Javascript Object Oriented Programming

Javascript is very simple to use in term of object oriented programming, compaired to other "pure" object oriented languages such as c++, Java, C# etc. Javascript has a number of built in objects that allows to create new objects and properties. User can create new object by creating instance of the object.

Javascript object is a simple collection of properties, properties nothing but key-value pair. Here value can be any primitive type, an object, or a function. Javascript properties can be added, updated and deleted at any point of time. The general format of creating an object in Javascript using an object initializer are:

objectName = {property1:value1, property2:value2, property3:value3, property4:value4...}

Where "objectName" is the name of object and propertyX:valueX is the name value pair. There are different way to create object in Javascript:

Using Object Constructor

This is simple way to create an object using Object constructor.

var person = new Object();  
person.setPerson = function(name,address,email){  
    this.name = name;  
	this.address = address;  
	this.email = email;  
}; 

//To create person object use the following statement
person.displayPerson = function(){  
    document.write (this.name);  
	document.write (this.address);  
	document.write (this.email);   
}; 

//Setting Person object properties
person.setPerson('Peter', '12/A12','peter@xyz.com');

//Display person object properties
person.displayPerson();

This will produce following result

Peter,12/A12,peter@xyz.com

Using Literal Notation

The other way of defining an object is via literal notation.

var person = {
	name : 'Peter',  
	address : '12/A12',  
	email : 'peter@xyz.com',
	setPerson: function(name,address,email){  
		this.name = name;  
		this.address = address;  
		this.email = email;   
	},
	displayPerson: function(){  
		document.write (this.name);  
		document.write (this.address);  
		document.write (this.email);   
	}
}  
//Display person object properties
person.displayPerson();
//Set person object properties
person.setPerson('Jess','12-13-284','Jess@yahoo.com');
//Display person object properties
person.displayPerson();

This will produce following result

Jess,12-13-284,Jess@yahoo.com

Using Factory Function

The other way Factory function allows to encapsulate the logic for creating similar objects.

var objPerson = function(name,address,email){  
     var result = new Object(); 
        result.name = name;  
		result.address = address; 
		result.email = email; 
        result.displayPerson= function(){  
            document.write(this.name);  
            document.write(this.address);  
            document.write(this.email);  
        };
return result;
};  
var personOne = objPerson ('Tom','232-323','tom@yahoo.com');  
personOne.displayPerson();

This will produce following result

Tom,232-323,tom@yahoo.com

Using Object Constructor

In Javascript functions are objects, you can call any function using the new operator in front of it. It would be nice if all instances of Person share the same displayPerson object, since this holds behavior and not data.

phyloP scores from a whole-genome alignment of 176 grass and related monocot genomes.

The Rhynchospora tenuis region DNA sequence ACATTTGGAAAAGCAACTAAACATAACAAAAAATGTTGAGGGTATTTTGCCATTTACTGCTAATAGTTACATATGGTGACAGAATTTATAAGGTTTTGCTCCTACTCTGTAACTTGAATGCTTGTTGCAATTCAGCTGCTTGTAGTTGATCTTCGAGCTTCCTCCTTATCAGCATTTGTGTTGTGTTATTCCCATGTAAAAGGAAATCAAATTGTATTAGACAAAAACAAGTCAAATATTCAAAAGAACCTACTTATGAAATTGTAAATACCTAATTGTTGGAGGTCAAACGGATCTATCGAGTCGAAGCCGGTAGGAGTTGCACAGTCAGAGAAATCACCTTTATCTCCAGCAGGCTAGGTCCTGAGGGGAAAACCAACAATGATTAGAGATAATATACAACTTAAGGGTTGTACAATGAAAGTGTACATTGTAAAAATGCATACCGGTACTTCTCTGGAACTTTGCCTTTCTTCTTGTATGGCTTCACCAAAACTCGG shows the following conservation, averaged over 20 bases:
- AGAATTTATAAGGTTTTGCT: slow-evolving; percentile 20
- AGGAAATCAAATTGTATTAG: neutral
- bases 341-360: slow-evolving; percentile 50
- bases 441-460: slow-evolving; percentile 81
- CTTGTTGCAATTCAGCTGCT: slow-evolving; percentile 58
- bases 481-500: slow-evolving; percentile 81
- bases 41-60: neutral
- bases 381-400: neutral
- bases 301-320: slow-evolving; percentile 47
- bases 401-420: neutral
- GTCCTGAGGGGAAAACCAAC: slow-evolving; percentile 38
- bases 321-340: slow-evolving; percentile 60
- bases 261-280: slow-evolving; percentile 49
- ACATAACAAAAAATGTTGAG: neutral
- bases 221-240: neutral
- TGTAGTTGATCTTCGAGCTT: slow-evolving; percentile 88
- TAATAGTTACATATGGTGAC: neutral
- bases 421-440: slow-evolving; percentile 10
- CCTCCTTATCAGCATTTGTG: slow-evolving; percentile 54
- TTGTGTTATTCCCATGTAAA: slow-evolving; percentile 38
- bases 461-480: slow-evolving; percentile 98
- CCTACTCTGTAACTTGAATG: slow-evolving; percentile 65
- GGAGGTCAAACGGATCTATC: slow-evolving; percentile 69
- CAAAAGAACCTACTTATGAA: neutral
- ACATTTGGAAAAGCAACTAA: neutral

function Person(name,address,email){  
        this.name = name;  
		this.address = address; 
		this.email = email; 
        this.displayPerson= function(){  
            document.write(this.name);  
            document.write(this.address);  
            document.write(this.email);  
        }
};  
var personOne = new Person('Tom','232-323','tom@yahoo.com');  
personOne.displayPerson();

This will produce following result

Tom,232-323,tom@yahoo.com

Using Prototype

In Javascript functions are objects, they can create other objects and they automatically get a field called prototype. Every object created through a function inherits the function's prototype.

function Person(){};  
Person.prototype.name = "Jimi"; 
//Creating two objects
var objOne = new Person();  
var objTwo = new Person(); 
 
document.write(objOne.constructor == Person); // prints true  
document.write(objOne.name); // This will prints Jimi  
document.write(objTwo.constructor == Person); // prints true  
document.write(objTwo.name); // This will print Jimi  

This will produce following result

true, Jimi, true, Jimi

Using Combination of Function/Prototype

The function/prototype combination takes advantage of both approaches.

function Person(name,address,email){  
        this.name = name;  
		this.address = address; 
		this.email = email;  
};  
Person.prototype.displayPerson = function(){  
            document.write(this.name);  
            document.write(this.address);  
            document.write(this.email);  
        };
var personOne = new Person("Jimi","12-13-283","jimi@yahoo.com");  
var personTwo = new Person("Tom","A12/283","tom@gmail.com"); 
personOne.displayPerson();   
personTwo.displayPerson();   
document.write(personOne.displayPerson === personTwo.displayPerson) 

This will produce following result:

Jimi, 12-13-283, jimi@yahoo.com
Tom, A12/283, tom@gmail.com
true

Using Singleton

Sometimes, you may need to make sure that only a single instance of a certain object exists. In Javascript you can simply define and invoking the constructor at the same time.

var singleton = new function(){  
    this.webSiteName = "localhost/tslocal";  
};
document.write(singleton.name);

This will produce following result:

localhost/tslocal

See Also

Javascript Built in String Object
Javascript Built in Number Object
Javascript Built in Math Object
Javascript Built in Date Object
Javascript Built in Arrays Object
Javascript Built in Boolean Object
Javascript Built in RegExp Object
Javascript Built in JSON Object


 
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